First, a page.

Legislature(1995 - 1996)
04/09/1996 01:50 PM FIN
* first hearing in first committee of referral
= bill was previously heard/scheduled
= bill was previously heard/scheduled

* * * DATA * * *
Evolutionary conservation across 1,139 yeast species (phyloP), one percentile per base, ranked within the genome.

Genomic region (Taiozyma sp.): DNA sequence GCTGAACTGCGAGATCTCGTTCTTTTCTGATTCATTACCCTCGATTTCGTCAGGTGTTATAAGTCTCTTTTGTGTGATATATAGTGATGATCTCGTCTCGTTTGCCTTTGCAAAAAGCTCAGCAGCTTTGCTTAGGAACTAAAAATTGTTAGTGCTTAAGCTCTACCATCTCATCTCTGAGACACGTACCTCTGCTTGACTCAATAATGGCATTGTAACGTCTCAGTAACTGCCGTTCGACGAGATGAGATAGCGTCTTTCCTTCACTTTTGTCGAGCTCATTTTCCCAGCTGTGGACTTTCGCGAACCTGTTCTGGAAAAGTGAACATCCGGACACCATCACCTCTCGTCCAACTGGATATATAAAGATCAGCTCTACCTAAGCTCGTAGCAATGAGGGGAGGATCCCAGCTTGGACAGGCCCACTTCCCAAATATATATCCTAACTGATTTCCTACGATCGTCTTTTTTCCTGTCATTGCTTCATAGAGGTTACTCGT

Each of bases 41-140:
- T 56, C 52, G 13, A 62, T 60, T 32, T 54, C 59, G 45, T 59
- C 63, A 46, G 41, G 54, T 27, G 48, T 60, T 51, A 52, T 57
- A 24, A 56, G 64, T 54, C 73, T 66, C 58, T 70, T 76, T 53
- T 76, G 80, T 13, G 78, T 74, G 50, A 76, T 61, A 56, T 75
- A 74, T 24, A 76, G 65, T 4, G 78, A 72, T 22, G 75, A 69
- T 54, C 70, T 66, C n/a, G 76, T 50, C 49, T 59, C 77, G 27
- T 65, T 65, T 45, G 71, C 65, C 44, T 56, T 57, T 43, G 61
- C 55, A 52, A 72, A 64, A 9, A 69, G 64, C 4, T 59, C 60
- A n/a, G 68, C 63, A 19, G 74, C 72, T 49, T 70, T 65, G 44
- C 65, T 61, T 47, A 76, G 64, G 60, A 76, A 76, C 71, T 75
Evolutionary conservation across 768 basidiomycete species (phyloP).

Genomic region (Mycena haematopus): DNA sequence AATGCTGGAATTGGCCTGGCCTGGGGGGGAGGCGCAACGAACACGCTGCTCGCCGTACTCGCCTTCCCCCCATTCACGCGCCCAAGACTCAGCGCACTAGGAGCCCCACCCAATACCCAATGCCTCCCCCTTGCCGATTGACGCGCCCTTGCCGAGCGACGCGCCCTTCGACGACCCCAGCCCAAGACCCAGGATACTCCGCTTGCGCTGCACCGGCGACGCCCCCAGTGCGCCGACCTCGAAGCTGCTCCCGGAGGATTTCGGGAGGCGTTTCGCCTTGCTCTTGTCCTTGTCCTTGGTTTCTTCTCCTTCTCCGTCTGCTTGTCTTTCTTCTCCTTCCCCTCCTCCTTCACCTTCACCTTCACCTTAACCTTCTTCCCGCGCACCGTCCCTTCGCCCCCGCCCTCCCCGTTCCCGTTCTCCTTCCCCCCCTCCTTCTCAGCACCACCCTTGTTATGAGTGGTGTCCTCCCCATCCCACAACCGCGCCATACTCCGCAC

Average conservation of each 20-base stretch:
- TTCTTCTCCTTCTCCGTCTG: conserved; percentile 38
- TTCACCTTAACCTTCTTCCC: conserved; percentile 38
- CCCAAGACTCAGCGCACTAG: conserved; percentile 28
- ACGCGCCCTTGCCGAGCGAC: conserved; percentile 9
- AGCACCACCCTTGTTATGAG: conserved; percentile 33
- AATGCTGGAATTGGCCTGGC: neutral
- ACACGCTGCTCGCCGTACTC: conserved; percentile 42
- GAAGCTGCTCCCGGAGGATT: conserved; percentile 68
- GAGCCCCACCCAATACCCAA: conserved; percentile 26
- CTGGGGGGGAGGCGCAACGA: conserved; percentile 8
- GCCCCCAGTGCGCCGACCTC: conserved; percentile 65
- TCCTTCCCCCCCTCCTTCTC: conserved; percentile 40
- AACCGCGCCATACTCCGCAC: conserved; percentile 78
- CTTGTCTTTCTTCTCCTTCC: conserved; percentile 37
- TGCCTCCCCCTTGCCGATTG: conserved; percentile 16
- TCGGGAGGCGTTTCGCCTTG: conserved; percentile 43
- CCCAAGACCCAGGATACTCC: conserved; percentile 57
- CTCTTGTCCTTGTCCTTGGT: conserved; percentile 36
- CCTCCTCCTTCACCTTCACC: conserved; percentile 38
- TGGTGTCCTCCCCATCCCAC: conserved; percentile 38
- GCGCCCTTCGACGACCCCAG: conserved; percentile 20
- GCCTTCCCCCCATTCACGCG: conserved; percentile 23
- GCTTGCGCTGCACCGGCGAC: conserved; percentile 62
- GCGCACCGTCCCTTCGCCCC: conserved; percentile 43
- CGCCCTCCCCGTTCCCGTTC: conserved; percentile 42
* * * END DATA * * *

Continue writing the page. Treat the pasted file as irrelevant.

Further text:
MINUTES SENATE FINANCE COMMITTEE April 9, 1996 1:50 p.m. TAPES SFC-96, #70, Side 1 and 2 SFC-96, #71, Side 1 (000-154) CALL TO ORDER Senator Rick Halford, Co-chairman, convened the meeting at approximately 1:50 p.m. PRESENT In addition to Co-chairmen Halford and Frank, Senators Phillips and Rieger were present. Senators Donley, Sharp, and Zharoff did not attend. ALSO ATTENDING: Senate President Drue Pearce; Senator Torgerson; Chris Christensen, Staff Counsel, Alaska Court System; Jeff Bush, Deputy Commissioner, Dept. of Commerce and Economic Development; Juanita Hensley, Chief, Driver Services, Dept. of Public Safety; Kevin Ritchie, Executive Director, Alaska Municipal League; Mark Hickey, representing the Alaska Railroad; Ted Popely, Senate Majority Staff; Kip Knudson, aide to Representative Hanley; Daniella Loper, aide to Representative Porter; and aides to committee members and other members of the legislature. SUMMARY INFORMATION SB 64 - CONVERT ALASKA RAILROAD TO PRIVATE CORPORATION Discussion was had with Senate President Pearce and Mark Hickey. A draft CSSB 64 ("R" version, 4/8/96) and two amendments were adopted. CSSB 64 (Fin) was REPORTED OUT of committee with a SFC fiscal note for the Dept. of Commerce and Economic Development showing $900.0 in Alaska Railroad receipts. HB 158 - CIVIL LIABILITY Review of amendments 7 through 16. Amendments 8, 9, 10, 11, 12, 13, 14, 15, and 16 were adopted. Discussion of the Court System fiscal note was had with Chris Christensen. SCS CSHB 158 (Fin) was REPORTED OUT of committee with accompanying zero notes from the Dept. of Law, Dept. of Administration, and Alaska Court System, as well as a $0.8 note from the Dept. of Commerce and Economic Development. HB 272 - MUNICIPAL MOTOR VEHICLE TAX Discussion was had with Juanita Hensley, Kevin Ritchie, and Kip Knudson. A conceptual amendment offered by Senator Rieger was adopted. SCS CSHB 272 (Fin) was REPORTED OUT of committee with a zero fiscal note from the Dept. of Community and Regional Affairs and a $44.5 note from the Dept. of Public Safety. HB 335 - BIG GAME COMMERCIAL SERVICES BOARD Amendment No. 1 was adopted into SCS CSHB 335 (Fin) ("N" version, 3/27/96). SCS CSHB 335 (Fin) was then REPORTED OUT of committee with a ($49.6) fiscal note from the Dept. of Fish and Game, ($1.8) note from the Dept. of Commerce and Economic Development, and zero note from the Dept. of Public Safety. SCR 29 - DISAPPROVE SETTLEMENT W/FERRY EMPLOYEES Testimony was presented by Ted Popely. A draft CSSCR 29 (Fin) (version "G," 4/9/96) was adopted and REPORTED OUT of committee with a zero SFC fiscal note for the Dept. of Law. SENATE BILL NO. 64 An Act relating to the dissolution of the Alaska Railroad Corporation and providing for a successor corporation; and providing for an effective date. Co-chairman Halford directed that SB 64 be brought on for discussion. Senator Rieger noted that a hearing on the bill, last year, revealed that CSSB 64 (TRA) provided for a change of ownership of the Alaska Railroad in the form of a stock corporation. The theory behind that was that if sale of the railroad could not be achieved as a complete one-time sale of all assets, perhaps the railroad could be sold by selling shares of stock, over time, without changing the underlying corporate structure. Since that time, at a joint Senate Finance and Senate Transportation meeting, an outside firm made a presentation indicating it was genuinely interested in purchasing all of the assets. That increased the level of confidence that a complete sale at one time could be achieved. The draft CSSB 64 (9-LS0579\R, Utermohle, 4/8/96) reflects a modified version of an amendment proposed in Senate Transportation. It calls for sale of the railroad and prescribes time tables within which that is to occur. Senator Rieger referenced scheduled identification of railroad assets (both those needed for operation and those which are not). Concern has been raised that "some of the real estate which belongs to the railroad should not be part of the sale." The first phase of identification, scheduled for August, focuses upon the real estate and will identify what is necessary for operation and what is surplus. The second date, in October, is the time by which the Governor will issue a request for proposals for purchase of the railroad. The third deadline, February 15, 1997, is the deadline for reaching agreement with the maker of the most responsive offer to the RFP. Senator Rieger next pointed to Page 2, line 10, of the draft and noted the requirement that the Governor submit the agreement to the Legislature to provide an opportunity for Legislative disapproval. It is unclear exactly when the Governor is required to make the submission. Senator Rieger suggested that the following additional language (underlined) be added to line 10 so that the sentence reads: Upon entering into an agreement to sell the Alaska Railroad, the governor shall immediately submit the agreement to the legislature for review during the regular session of the legislature. A second concern relates to preparation of a report of the fair market value of the railroad and when the document should be made public. A provision could be added to require that the report remain confidential until after proposals are received or an agreement is reached. The reason for the fair market report is to evaluate proposals. The third issue is whether the legislative branch would want or should have input into development of the request for proposals. Senator Rieger subsequently noted Legislative Budget and Audit Committee ability to review the classification of assets necessary for operation of the railroad. Senator Rieger MOVED for adoption of the draft CSSB 64 dated 4/8/96. No objection having been raised, the "R" version was ADOPTED as CSSB 64 (Fin). Senator Rieger voiced his belief that only the first of the three issues raised requires a clarifying amendment. He then MOVED for adoption of the above-cited language. No objection having been raised, Amendment No. 1 was ADOPTED. Co-chairman Halford referenced accompanying fiscal notes indicating a cost of $800.0 to $1 million for preparation of the fair market analysis. Senator Rieger acknowledged that earlier discussion indicated the cost could be as high as $2 million. He suggested it would be prudent for the committee to accept a fiscal note from the department or railroad or, in the alternative, write a committee note to provide funding for the effort. SENATE PRESIDENT DRUE PEARCE noted that an update provided last week indicated $2 million would be high. MARK HICKEY, representing the Alaska Railroad, advised that the actual figure for the 1983 valuation, conducted by the United States Railway Association when the state purchased the railroad, was $863.0. That represented a full valuation including an appraisal of the real property as well as a "going concern" assessment with a ten-year window for operation. That is where the $22 million was derived. While some baseline data may be usable, the valuation is twelve or thirteen years old. It is unknown how much data would be useful to the new valuation. Co-chairman Halford asked if $900.0 in corporate receipts would be adequate. Mr. Hickey responded that it should be adequate for the appraisal. He also noted expenses associated with "running a process." Senator Rieger expressed concurrence in the $900.0, saying that conferees could later amend the number if better information is available. Co-chairman Halford directed that a Senate Finance Committee fiscal note be prepared showing $900.0 in non-general- fund railroad receipts. Senator Randy Phillips raised a question regarding how the transfer would affect railroad employees and their retirement and benefits. Co-chairman Halford suggested that language at Page 1, subsection (2) would cover the situation. Senator Phillips termed the retirement system under federal jurisdiction "unique" and sought clarification of the status under the proposed sale. Mr. Hickey explained that, in terms of retirement, the railroad has two classes of employees: 1. Those who have been with the railroad for a period of time and fall under the federal program. 2. New employees who joined the railroad following purchase by the state. For those in the federal system, it seems clear that the definition of what constitutes a "state-owned railroad" is broad enough to include a private entity operating the railroad. Those employees will continue to participate in the federal system as long as they remain with the railroad. They are covered by the previous transfer law. Newer employees are in a different retirement system maintained by the railroad. Mr. Hickey said he was less comfortable commenting on coverage, without additional information. He voiced his belief that current bargaining agreements deal with the retirement benefit as a component of the agreement. Senator Phillips advised that he would feel more comfortable adding language relating to retirement agreements. Co- chairman Halford suggested that "and retirement obligations" be added to language at Page 1 so that the first portion of subsection (2) reads: (2) accept assignment of all contracts, including collective bargaining agreements and retirement obligations and agreements with connecting carriers, shippers . . . . Senator Phillips formally MOVED for adoption. No objection having been raised, Amendment No. 2 was ADOPTED. Senator Rieger then MOVED that CSSB 64 (Fin) pass from committee with individual recommendations and the Senate Finance Committee fiscal note. No objection having been raised, CSSB 64 (Fin) was REPORTED OUT of committee with a Senate Finance Committee fiscal note showing $900.0 in railroad corporate receipts. All members present (Co- chairmen Halford and Frank and Senators Phillips and Rieger) signed the committee report with a "do pass" recommendation. CS FOR HOUSE BILL NO. 158(FIN) am(ct rls pfld)(efd fld) An Act relating to civil actions; amending Alaska Rule of Civil Procedure 95. Co-chairman Halford directed that SCS CSHB 158 (Jud) be brought back before committee for continued review of amendments. Senator Rieger referenced Amendment No. 7, relating to apportionment of fault, and reiterated comments at a previous meeting which, he explained, led him to decide not to offer the amendment. Senator Rieger directed attention to Amendment No. 8 and explained that the issue of award of attorney fees is often raised in the offer of judgment process. He noted that if the ultimate award is less than the offer of judgment, award of attorney fees is against the plaintiff. If the award is greater than the offer, award is against the defendant. Complications occur surrounding application of interest when there is a substantial time span between the offer and final judgment. Amendment No. 8 would require comparison of the offer to the judgment "at a like time." The court would thus disregard accrual of prejudgment interest after the time the offer is made. Senator Rieger MOVED for adoption of the amendment. No objection having been raised, Amendment No. 8 was ADOPTED. Senator Rieger explained that Amendment No. 9 relates to situations in which there are two or more defendants, and one defendant offers to settle but the other or others do not. As written, the bill excludes ability for one defendant to settle, even if his or her offer is reasonable. The amendment would delete that provision. DANIELLA LOPER, aide to Representative Porter, came before committee. She said the sponsor did not concur in addition of problematic language by Senate Judiciary. She concurred in removal per Amendment No. 9. Senator Rieger MOVED for adoption. No objection having been raised, Amendment No. 9 was ADOPTED. Senator Rieger explained that language at Page 7, line 10, allows parties to enter into a written agreement to submit to arbitration. Present wording speaks to agreement "before the action." He said he saw no reason why agreement could not be entered "after" commencing the action. Amendment No. 10 adds that option. Senator Rieger MOVED for adoption. No objection having been raised, Amendment No. 10 was ADOPTED. Senator Rieger noted that Amendment No. 11 also relates to arbitration. Under the proposed bill a list of attorneys with at least five years of civil practice experience would be eligible to serve as arbitrators. It is not clear whether attorneys with that experience might, for other reasons, not be qualified. Language in the proposed amendment would allow the court to flesh out the qualifications for those who agree to serve as arbitrators. Co-chairman Halford called for objections. No objection having been raised, Amendment No. 11 was ADOPTED. Senator Rieger questioned the sentence at Page 8, line 7. It refers to documents that would be "presumptively admissible." Amendment No. 12 says that the foregoing language may not be construed to require that the arbitrator use or rely on documents when there is reason to doubt the authenticity or accuracy of the documents. Co-chairman Halford called for objections. No objection having been raised, Amendment No. 12 was ADOPTED. Senator Rieger said that while Amendment No. 13 appears lengthy, it is not. He directed attention to Page 18, lines 26 and 27, and noted language specifying that a claim subject to arbitration is not subject to offer of judgment provisions. He suggested that while it should not be subject to the portion of those provisions within AS 09.30.065(b), other portions of the provisions could apply. Amendment No. 13 thus divides 09.30.065 into part (a) and part (b). Daniella Loper directed attention to the last sentence of subsection (b) and suggested that language relating to two or more defendants be deleted. Senator Rieger concurred, saying the language was incorporated within an earlier adopted amendment. Co-chairman Halford advised that deletion would be considered a technical amendment to Amendment No. 13 and would be adopted without objection. Senator Rieger MOVED for adoption of Amendment No. 13, as amended. No objection having been raised, Amendment No. 13 was ADOPTED as amended. Senator Rieger next directed attention to Amendment No. 14. He pointed to Page 9, line 22, as well as several instances on Page 10 and noted reference to "non-employees." Language within the bill speaks to "staff" and does not read well. Amendment No. 14 deletes language that makes a contractor a member of the hospital staff. No objection having been raised, Amendment No. 14 was ADOPTED. Senator Rieger directed attention to Amendment No. 15. He further referenced language at Page 12, lines 12 through 18, requiring that rates decrease by 10 percent by December 31, 1999. The amendment would delete that provision. Co- chairman Halford called for objections. Co-chairman Frank OBJECTED and asked if the rationale was a reluctance to dictate pricing in a piece of legislation. Senator Rieger acknowledged that to be the case, saying the provision was contrary to free market principles. Co-chairman Frank removed his objection. In the absence of further objection, Amendment No. 15 was ADOPTED. Senator Rieger directed attention to Page 7, line 8, and referenced testimony from court system counsel that language relating to mandatory arbitration might eliminate ability to "go to small claims court." The Senator suggested that the following language be added at Page 7, line 8 (after $100,000 and before the semicolon): or is eligible for small claims court CHRIS CHRISTENSEN, General Counsel, Alaska Court System, came before committee voicing his belief that the proposed language "would work." As an alternative, a new subsection (H) could be added at Page 7, line 19, to say: "is a small claim under AS 22.15.040." Senator Rieger MOVED for adoption of the language he proposed, above, as Amendment No. 16. No objection having been raised, Amendment No. 16 was ADOPTED. Co-chairman Frank referenced a $867.0 fiscal note associated with arbitration provisions within the bill and asked if there would be an offsetting reduction in litigation. Mr. Christensen said that the bulk of the fiscal note reflects the cost of providing arbitration services for litigants who are legally indigent. At the present time, 95 percent of all tort cases settle without going to trial. These cases are not costly to the system. Mr. Christensen further commented on effective use of arbitration in contract and family law cases. The court system does not believe it is effective in a typical tort case. Parties can presently engage in arbitration if they wish to. Virtually none of them do. END: SFC-96, #70, Side 1 BEGIN: SFC-96, #70, Side 2 In response to a question from Co-chairman Halford asking if the state is required to provide counsel to indigent individuals in both criminal and civil cases, Mr. Christensen explained that if the law says an individual cannot exercise his or her right to bring a case before a judge and a jury until "they go to arbitration," the state would have the duty to pay for arbitration if a person could not afford it. Co-chairman Halford questioned whether mandatory arbitration was worth the $867.0. Co-chairman Frank noted that Senator Taylor included the provision when the bill was before Senate Judiciary. Senator Rieger voiced his understanding that when the court system is budgetarily squeezed, the civil liability system suffers. Part of the fiscal note probably represents "allowing people to get their cases heard that, right now, are languishing without ever getting to court," because of time delays in getting them on the docket. Discussion of alternatives to mandatory arbitration followed among the Co-chairmen and Mr. Christensen. Additional comments followed by Mr. Christensen concerning how fiscal note numbers were developed and the share of arbitration costs to be paid by the state on behalf of indigent individuals. Senator Rieger noted that fiscal note funding would make the court system more accessible. He suggested that is a different issue than paying for free counsel. Co-chairman Halford directed attention to mandatory arbitration language at page 7, line 5, and suggested that addition of "if requested by one of the parties" following the word "arbitration" would lessen impact. Mr. Christensen advised that he could not say what percentage of plaintiffs or defendants would request arbitration. If the judge were given the discretion to decide whether or not arbitration would be valuable, the impact on the state would be relatively minimal compared to the proposed bill. Judges would likely not order it in cases where the parties could not afford the process. Mr. Christensen told members that arbitrators in Anchorage have indicated that the form of arbitration contained within the bill is "about as expensive as arbitration can get." A retired judge or attorney is needed to draft discovery orders and findings of fact and statements of law at the end of the process. Co-chairman Halford voiced a preference for removing mandatory arbitration from the bill. Co-chairman Frank concurred. Senator Rieger expressed a preference for retaining the provision but preventing the most expensive form. Senator Rieger MOVED for passage of SCS CSHB 158 (Fin) with individual recommendation and accompanying fiscal notes. No objection having been raised, SCS CSHB 158 (Fin) was REPORTED OUT of committee with a $0.8 fiscal note from the Dept. of Commerce and Economic Development; and zero notes from the Dept. of Law, Dept. of Administration, and the Court System. (The Court System note indicated a $862.0 cost commencing in 2001.) All members present signed the committee report with a "do pass" recommendation. CS FOR HOUSE BILL NO. 335(RES)(title am) An Act extending the termination date of the Big Game Commercial Services Board; eliminating the requirement for a commercial use permit and for payment of commercial use permit fees; amending the membership of the Big Game Commercial Services Board; relating to the qualifications for an assistant guide-outfitter license; eliminating the requirement for testing of assistant guide-outfitters; providing for additional licensing requirements for transporters; eliminating the requirement for prior approval to enter or remain on state and federal land; eliminating the requirement to register base camps; amending the definition of 'big game commercial services'; and providing for an effective date. Co-chairman Halford directed that CSHB 335 (Res)(title am) be brought on for discussion and referenced correspondence from the Dept. of Commerce and Economic Development, Amendment No. 1, and a draft SCS CSHB 335 (Fin) (9-LS1156\N, Utermohle, 3/27/96). Senator Rieger MOVED for adoption of Amendment No. 1 to the "N" version of SCS CSHB 335 (Fin) dated 3/27/96. Co- chairman Halford provided a review of provisions contained within the amendment: Page 6, line 16: Eighteen years of age is changed to 21 for the class-A assistant guide license. This individual would actually be in charge of a camp. The license is the level below a completely independent registered guide. The age remains at 18 for assistant guide entry into the profession. Page 6, line 21: A technical change relating to assistant guiding deletes "for at least three seasons" and substitutes "during at least three calendar years." There was need for clarity concerning whether the three seasons could occur in a calendar year. Language thus reverted to original statutory language. Page 10, lines 10, 19, 22, and 23-25: The first change at line 10 relates to financial responsibility. It is unclear whether a licensed guide working for another guide would have to carry insurance himself. The amendment clarifies that the person who is required to carry insurance and proof of financial responsibility is the guide who has contracted the hunt. The change at line 19 relates to need for timely action on the part of the department when violations occur. Changes at lines 22 through 25 break up areas in which administrative sanctions apply. Language limits administrative action to minor infractions while court action applies to significant infractions. Page 11, line 12: A provision is inserted saying that if the court takes action on a license, the department cannot take action on the same license for the same infraction. Page 14, line 27: A technical change in citation is made. Page 16, after line 30: New language allows the department to charge nonresidents two times the amount of the resident license fee. Co-chairman Halford noted that licensing of guides is funded from program receipts. The additional cost assessed against nonresident guides reflects costs nonresidents are not paying for the management of lands and resources as well as other management costs associated with the process. The two-to-one ratio does not nearly cover management expenditures by Alaska residents in which nonresidents do not participate. That is the reason for the difference in licensing fees. Brief discussion followed between Co-chairman Halford and Senator Randy Phillips regarding the age change from 18 to 21. Co-chairman Halford called for objections to the amendment. No objection having been raised, Amendment No. 1 was ADOPTED. Co-chairman Frank MOVED for passage of SCS CSHB 335 (Fin) with accompanying fiscal notes. No objection having been raised, SCS CSHB 335 (Fin) was REPORTED OUT of committee with a ($49.6) fiscal note from the Dept. of Fish and Game, a ($24.8) note from the Dept. of Public Safety, and a ($1.8) note from the Dept. of Commerce and Economic Development. Co-chairmen Halford and Frank signed the committee report with a "do pass" recommendation. Senators Rieger and Phillips signed "no recommendation." CS FOR HOUSE BILL NO. 272(FIN) An Act relating to municipal taxation of motor vehicles; and providing for an effective date. Co-chairman Halford directed that CSHB 272 (Fin) be brought on for discussion. KIP KNUDSON, aide to Representative Hanley, came before committee. He reference a proposed amendment and noted that interested parties would speak to two issues therein: 1. Ability to dedicate funds 2. The bureaucratic challenge of dedicating the funds The bill is intended to provide flexibility to municipalities with regard to taxing ability. At the present time, only the legislature can establish taxation rates on motor vehicles. The bill would allow municipalities to raise rates internally. It is a top priority of the municipal league. Municipalities that contacted Representative Hanley's office are intending to use the measure as a "net zero" issue; if motor vehicle taxes are raised, the municipality will lower another tax. Mr. Knudson acknowledged the cooperation of the Dept. of Public Safety in developing the bill. KEVIN RITCHIE next came before committee on behalf of the Alaska Municipal League and Alaska Conference of Mayors. He directed attention to a letter of support from the league and stressed that the propose bill is an important tool for municipalities for the future. Municipalities do not plan large increases in the tax rate. In the case of the Municipality of Anchorage, "This is within their tax cap." JUANITA HENSLEY, Chief, Driver Services, Division of Motor Vehicles, Dept. of Public Safety, came before committee to respond to questions. Senator Rieger MOVED for adoption of Amendment No. 1 and requested unanimous consent. Both Senator Phillips and Co- chairman Halford noted questions and asked that the sponsor speak to the amendment. Senator Rieger remarked that roads in his area are paid for by a property tax assessment applied to road servicing. He then referenced correspondence from the Mayor of Anchorage saying that passage of the proposed bill would "help communities solve a nagging problem--which is road maintenance costs." Senator Rieger voiced his understanding that the bill would allow municipalities to raise taxes on residents residing in road service areas, but there is no mechanism for ensuring that the money being raised would go to road service areas in which taxpayers reside. Instead, it represents one more example of a tax imposed on outlying parts of a municipality to support the core. The legislature must ensure equitable distribution of revenues raised for a particular purpose. The proposed amendment would help ensure that the purpose is fulfilled. Co-chairman Halford advised of those who would prefer that moneys be allocated back against property taxes "that pay all the bills for everyone else." Senator Rieger acknowledged the validity of that preference. The Co- chairman voiced his understanding that every dollar increase, as a result of the proposed bill, would have "to come off of property taxes" in the Municipality of Anchorage. Mr. Knudson concurred in that understanding. Discussion followed concerning allocation of taxes, using the Municipality of Anchorage as an example. Senator Rieger reiterated that the bill could result in taxation of outlying areas for the purpose of tax relief for the core. Mr. Knudson acknowledged that while that could happen, it is up to each municipality to "fix that inequity." Senator Rieger noted that Amendment No. 1 provides a degree of comfort. He voiced a lack of confidence in application of the bill by the Anchorage municipality. He referenced a clear division on the assembly between Eagle River and South Anchorage and the "rest of the town." He suggested that a Chugach, Eagle River, or South Anchorage legislator could not in good conscience allow the proposed bill to go forward. Mrs. Hensley described the present system of department collection of motor vehicle taxes on behalf of municipalities. She stressed that the department does not track road service areas in which vehicle are registered. That would be a new function not previously performed by the department, and additional computer programming would be required. Senator Rieger voiced his understanding that the department's responsibility is simply to remit moneys to the municipality rather than to allocate it service area by service area. Passage of the proposed bill should not impact the department. Mr. Knudson advised of indication that the municipality would be saddled with the computer work associated with allocation. Municipalities have advised that it would be difficult and "quite a challenge." Co-chairman Halford suggested that Amendment No. 1 be reworded to say that "money received shall be allocated to area-wide services or tax relief." Moneys would thus flow to the base and reduce property taxes rather than apply to the downtown service area or other service areas. That approach might protect against negative application. Senator Rieger concurred in the approach but voiced need to use appropriate terminology for area-wide, so that outer perimeters of municipalities would be included. He then MOVED for adoption of a conceptual amendment providing that: money received by an increase under this section shall be used to reduce the tax mill rate equally across the entire borough Mr. Knudson expressed concern that the foregoing language might not provide the flexibility sought by municipalities. Co-chairman Halford called for objections to the conceptual amendment. No objection having been raised, the conceptual amendment was ADOPTED in lieu of Amendment No. 1. END: SFC-96, #70, Side 2 BEGIN: SFC-96, #71, Side 1 Discussion of biennial licensing followed between members and Juanita Hensley. Both Co-chairman Halford and Senator Phillips expressed concern that doubling the annual cost in addition to increased motor vehicle taxes that might be levied by a municipality would result in a "hefty" registration fee. Co-chairman Frank stressed the convenience associated with biennial licensing. Mrs. Hensley voiced department support for both HB 272 and Co- chairman Frank's biennial licensing bill. Co-chairman Frank MOVED for passage of SCS CSHB 272 (Fin) with individual recommendations. No objection having been raised, SCS CSHB 272 (Fin) was REPORTED OUT of committee with a $44.5 fiscal note from the Dept. of Public Safety and a zero note from the Dept. of Community and Regional Affairs. Co-chairman Frank signed the committee report with a "do pass" recommendation. Co-chairman Halford and Senators Phillips and Rieger signed "no recommendation." SENATE CONCURRENT RESOLUTION NO. 29 Objecting to the Department of Administration's settlement with certain employees of the Alaska marine highway system. Co-chairman Halford directed that SCR 29 be brought on for discussion and referenced a draft committee substitute (9- LS1829\G, Cramer, 4/9/96). TED POPELY, Senate Majority Aide, came before committee. He explained that the resolution registers general objection to the settlement agreement entered between employee members of the Alaska Marine Highway System and the Dept. of Administration. It calls for the attorney general to appoint a special investigator to investigate the actions of the Dept. of Administration with respect to the settlement, especially with regard to potential ethical violations under AS 39.52.120. The resolution objects to the settlement on the grounds that it was entered into inappropriately by the Dept. of Administration because AS 23.40.215(a) and (b) require legislative approval of collective bargaining agreements. Co-chairman Halford termed the resolution "self- explanatory." Senator Randy Phillips MOVED for adoption of CSSCR 29 (Finance). No objection having been raised, CSSCR 29 (Finance) was ADOPTED. Senator Phillips then MOVED that CSSCR 29 (Finance) pass from committee with individual recommendations. No objection having been raised, CSSCR 27 (Finance) was REPORTED OUT of committee with a zero Senate Finance fiscal note for the Dept. of Law. Co-chairmen Halford and Frank and Senators Phillips and Rieger signed the committee report with a "do pass" recommendation. ADJOURNMENT The meeting was adjourned at approximately 3:35 p.m.